“Demand standardised IoT”

24 okt 2022·0 min read
“Demand standardised IoT”

Swedish IoT suppliers should always base their products and services on international standards. This will also benefit the public sector, which is now using IoT more and more. Increased use of standards strengthens Sweden’s competitive power internationally.

The use of common standards is of paramount importance for the public sector to fully exploit the opportunities of IoT in their operations. Municipalities and regions are already well advanced in their use of IoT. Connected public transport, smart waste management and solutions in healthcare are just a few examples of how IoT is used on a daily basis around the country.

At the same time, there is huge untapped potential. The constant lock-in effects (that systems can only be used for one purpose) that municipalities and regions struggle with can be avoided by using common standards. Public sector and industry users in Sweden should therefore demand that suppliers of IoT products and services always use international standards. In short, it is about gaining access to a wider range to choose from, as competition ultimately leads to better prices and performance for IoT products and services.

Facilitating IoT procurement

One group acting with IoT Sweden is the Working Group for Standards and Platforms. One of our main goals is to make it easier for municipalities and regions to procure and implement IoT in their operations. It often takes a pretty good technical understanding to be able to successfully navigate these issues.

Municipalities do not always have the technical expertise themselves and become dependent on consultants, who in turn may not have a clear picture of all their needs. This is why it becomes so important that the platforms used are based on internationally standardised technologies.

International standardisation aims to provide users with products and systems that are:

  • Interchangeable.
  • Affordable with good performance.
  • Interoperable (interoperability means that systems can “work together” by accessing and using each other’s information).

A good example from the mobile phone industry

To understand the importance of using international standards, I would like to relate to developments in the mobile phone industry. In the 1980s, Nordisk mobiltelefoni, NMT, came out with the first generation of mobile phones. Since then, we have seen an avalanche of technology development and use from GSM, LTE/4G to today’s 5G.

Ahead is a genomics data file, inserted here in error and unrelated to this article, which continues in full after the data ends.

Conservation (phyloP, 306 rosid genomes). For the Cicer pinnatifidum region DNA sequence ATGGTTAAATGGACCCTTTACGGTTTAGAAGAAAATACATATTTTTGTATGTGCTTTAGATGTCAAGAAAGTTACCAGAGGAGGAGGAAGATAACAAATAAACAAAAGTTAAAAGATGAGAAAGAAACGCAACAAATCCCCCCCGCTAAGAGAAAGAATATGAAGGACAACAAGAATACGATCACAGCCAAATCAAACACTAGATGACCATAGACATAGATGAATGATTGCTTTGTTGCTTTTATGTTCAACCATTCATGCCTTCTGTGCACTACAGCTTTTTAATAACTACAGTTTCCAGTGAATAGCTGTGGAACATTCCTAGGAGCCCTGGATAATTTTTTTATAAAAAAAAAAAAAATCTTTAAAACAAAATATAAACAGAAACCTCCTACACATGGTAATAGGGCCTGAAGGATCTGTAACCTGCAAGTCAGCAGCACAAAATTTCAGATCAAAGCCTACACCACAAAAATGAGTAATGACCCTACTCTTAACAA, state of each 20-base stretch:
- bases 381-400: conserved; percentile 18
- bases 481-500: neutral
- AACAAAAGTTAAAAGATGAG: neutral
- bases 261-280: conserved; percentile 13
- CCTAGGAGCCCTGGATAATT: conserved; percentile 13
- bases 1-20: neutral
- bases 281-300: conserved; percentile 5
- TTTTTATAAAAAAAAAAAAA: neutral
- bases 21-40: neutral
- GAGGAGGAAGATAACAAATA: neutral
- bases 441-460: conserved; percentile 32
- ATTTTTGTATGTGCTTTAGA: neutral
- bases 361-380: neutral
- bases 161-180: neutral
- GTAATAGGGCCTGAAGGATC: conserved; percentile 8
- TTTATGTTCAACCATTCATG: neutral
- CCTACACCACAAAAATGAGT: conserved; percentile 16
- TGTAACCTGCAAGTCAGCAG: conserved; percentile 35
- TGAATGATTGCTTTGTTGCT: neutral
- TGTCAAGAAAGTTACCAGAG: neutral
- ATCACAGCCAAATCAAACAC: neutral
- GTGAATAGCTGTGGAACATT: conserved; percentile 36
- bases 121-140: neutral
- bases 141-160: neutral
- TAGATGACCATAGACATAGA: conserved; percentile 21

Today, billions of users have mobile phones with access to good coverage and affordable consumer prices. The price of an international call today is a fraction of the cost of an NMT call. This development would not have been possible without the use of common international standards.

How we work with standards in the Working Group

There are already well-developed and published international standards for IoT today. The Working Group is gathering knowledge about these, which will then be presented and discussed. The development of a guide is in the pipeline, which will include Swedish IoT vocabulary.

The formal standardisation in Sweden is handled by TK IoT under SEK, Svensk Elstandard, with whom the Working Group has close contact. Standards approved by CEN are introduced through EU directives that are implemented in Sweden. Standards approved by ISO/IEC that are adopted and used in Sweden are made into a Swedish Standard and issued a so-called SS number.

Swedish companies are needed internationally

Swedish companies clearly have a great responsibility when it comes to the use of international standards. Large Swedish companies that manufacture IoT products and services, such as Ericsson, ABB, Vattenfall, SAAB, Volvo and Atlas Copco, are of course involved in the work on standards. But they can and should focus even more on international standards in particular, which is a key issue.

Academic foundations and organisations, such as the Royal Swedish Academy of Engineering Sciences (IVA), Svensk Elstandard (SEK), the Swedish Institute for Standards (SiS), and the Swedish Foundation for Strategic Research (SSF), are and should be further engaged to provide support and to spread knowledge about international standards through seminars and other types of events and media.

We invite you to become involved in our network
Are you interested and want to know more about our work on standards and platforms? Please feel free to contact any of us in the Working Group for Standards and Platforms.

Written by Östen Frånberg


Östen Frånberg

Östen Frånberg is part of IoT Sweden’s Working Group for Standards and Platforms. He has extensive experience in international IoT standardisation. Östen is one of Sweden’s internet pioneers and over the years has been professionally active in both academia and industry. A selection of his positions and assignments include Technical Director at Ericsson with research in the field of infrastructure. Former board chair and founder of the Swedish Internet Foundation, project manager at the Royal Swedish Academy of Sciences, former programme director and co-founder of IoT Sweden.